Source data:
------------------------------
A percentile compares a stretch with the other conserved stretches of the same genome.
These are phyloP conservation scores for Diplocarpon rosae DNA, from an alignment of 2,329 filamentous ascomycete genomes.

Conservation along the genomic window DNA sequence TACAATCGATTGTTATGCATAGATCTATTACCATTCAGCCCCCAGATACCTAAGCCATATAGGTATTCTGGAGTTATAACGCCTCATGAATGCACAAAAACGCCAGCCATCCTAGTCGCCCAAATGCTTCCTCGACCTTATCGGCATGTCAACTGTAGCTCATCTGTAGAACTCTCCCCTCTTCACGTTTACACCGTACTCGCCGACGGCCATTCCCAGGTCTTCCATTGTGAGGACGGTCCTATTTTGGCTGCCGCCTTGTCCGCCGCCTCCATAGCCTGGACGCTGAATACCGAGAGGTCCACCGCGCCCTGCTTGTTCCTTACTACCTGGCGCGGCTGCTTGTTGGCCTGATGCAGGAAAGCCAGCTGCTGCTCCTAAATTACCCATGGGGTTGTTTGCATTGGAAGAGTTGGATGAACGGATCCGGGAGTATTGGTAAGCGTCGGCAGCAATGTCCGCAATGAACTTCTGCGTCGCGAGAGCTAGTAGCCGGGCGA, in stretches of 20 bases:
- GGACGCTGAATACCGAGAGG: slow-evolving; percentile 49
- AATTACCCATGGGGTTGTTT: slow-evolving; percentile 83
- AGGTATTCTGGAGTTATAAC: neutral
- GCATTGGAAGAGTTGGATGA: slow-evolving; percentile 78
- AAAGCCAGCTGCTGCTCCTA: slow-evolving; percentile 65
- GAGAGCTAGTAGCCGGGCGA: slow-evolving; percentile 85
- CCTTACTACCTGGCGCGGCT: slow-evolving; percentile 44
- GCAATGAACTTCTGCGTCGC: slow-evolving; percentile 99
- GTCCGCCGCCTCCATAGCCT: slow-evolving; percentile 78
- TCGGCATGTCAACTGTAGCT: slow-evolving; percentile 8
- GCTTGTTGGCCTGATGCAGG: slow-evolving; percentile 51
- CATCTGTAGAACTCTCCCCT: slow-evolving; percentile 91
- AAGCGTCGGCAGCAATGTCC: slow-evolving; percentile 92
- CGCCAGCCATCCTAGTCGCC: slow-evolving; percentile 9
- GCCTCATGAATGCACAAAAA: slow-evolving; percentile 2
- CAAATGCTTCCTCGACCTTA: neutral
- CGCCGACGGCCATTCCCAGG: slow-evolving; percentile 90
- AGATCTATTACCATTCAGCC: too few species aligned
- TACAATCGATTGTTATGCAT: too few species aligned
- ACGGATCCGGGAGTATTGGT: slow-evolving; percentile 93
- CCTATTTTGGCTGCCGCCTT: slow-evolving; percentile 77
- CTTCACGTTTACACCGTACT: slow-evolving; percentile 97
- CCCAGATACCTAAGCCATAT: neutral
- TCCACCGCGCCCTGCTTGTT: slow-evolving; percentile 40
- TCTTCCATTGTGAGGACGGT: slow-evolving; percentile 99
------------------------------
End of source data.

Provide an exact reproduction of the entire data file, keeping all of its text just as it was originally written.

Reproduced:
A percentile compares a stretch with the other conserved stretches of the same genome.
These are phyloP conservation scores for Diplocarpon rosae DNA, from an alignment of 2,329 filamentous ascomycete genomes.

Conservation along the genomic window DNA sequence TACAATCGATTGTTATGCATAGATCTATTACCATTCAGCCCCCAGATACCTAAGCCATATAGGTATTCTGGAGTTATAACGCCTCATGAATGCACAAAAACGCCAGCCATCCTAGTCGCCCAAATGCTTCCTCGACCTTATCGGCATGTCAACTGTAGCTCATCTGTAGAACTCTCCCCTCTTCACGTTTACACCGTACTCGCCGACGGCCATTCCCAGGTCTTCCATTGTGAGGACGGTCCTATTTTGGCTGCCGCCTTGTCCGCCGCCTCCATAGCCTGGACGCTGAATACCGAGAGGTCCACCGCGCCCTGCTTGTTCCTTACTACCTGGCGCGGCTGCTTGTTGGCCTGATGCAGGAAAGCCAGCTGCTGCTCCTAAATTACCCATGGGGTTGTTTGCATTGGAAGAGTTGGATGAACGGATCCGGGAGTATTGGTAAGCGTCGGCAGCAATGTCCGCAATGAACTTCTGCGTCGCGAGAGCTAGTAGCCGGGCGA, in stretches of 20 bases:
- GGACGCTGAATACCGAGAGG: slow-evolving; percentile 49
- AATTACCCATGGGGTTGTTT: slow-evolving; percentile 83
- AGGTATTCTGGAGTTATAAC: neutral
- GCATTGGAAGAGTTGGATGA: slow-evolving; percentile 78
- AAAGCCAGCTGCTGCTCCTA: slow-evolving; percentile 65
- GAGAGCTAGTAGCCGGGCGA: slow-evolving; percentile 85
- CCTTACTACCTGGCGCGGCT: slow-evolving; percentile 44
- GCAATGAACTTCTGCGTCGC: slow-evolving; percentile 99
- GTCCGCCGCCTCCATAGCCT: slow-evolving; percentile 78
- TCGGCATGTCAACTGTAGCT: slow-evolving; percentile 8
- GCTTGTTGGCCTGATGCAGG: slow-evolving; percentile 51
- CATCTGTAGAACTCTCCCCT: slow-evolving; percentile 91
- AAGCGTCGGCAGCAATGTCC: slow-evolving; percentile 92
- CGCCAGCCATCCTAGTCGCC: slow-evolving; percentile 9
- GCCTCATGAATGCACAAAAA: slow-evolving; percentile 2
- CAAATGCTTCCTCGACCTTA: neutral
- CGCCGACGGCCATTCCCAGG: slow-evolving; percentile 90
- AGATCTATTACCATTCAGCC: too few species aligned
- TACAATCGATTGTTATGCAT: too few species aligned
- ACGGATCCGGGAGTATTGGT: slow-evolving; percentile 93
- CCTATTTTGGCTGCCGCCTT: slow-evolving; percentile 77
- CTTCACGTTTACACCGTACT: slow-evolving; percentile 97
- CCCAGATACCTAAGCCATAT: neutral
- TCCACCGCGCCCTGCTTGTT: slow-evolving; percentile 40
- TCTTCCATTGTGAGGACGGT: slow-evolving; percentile 99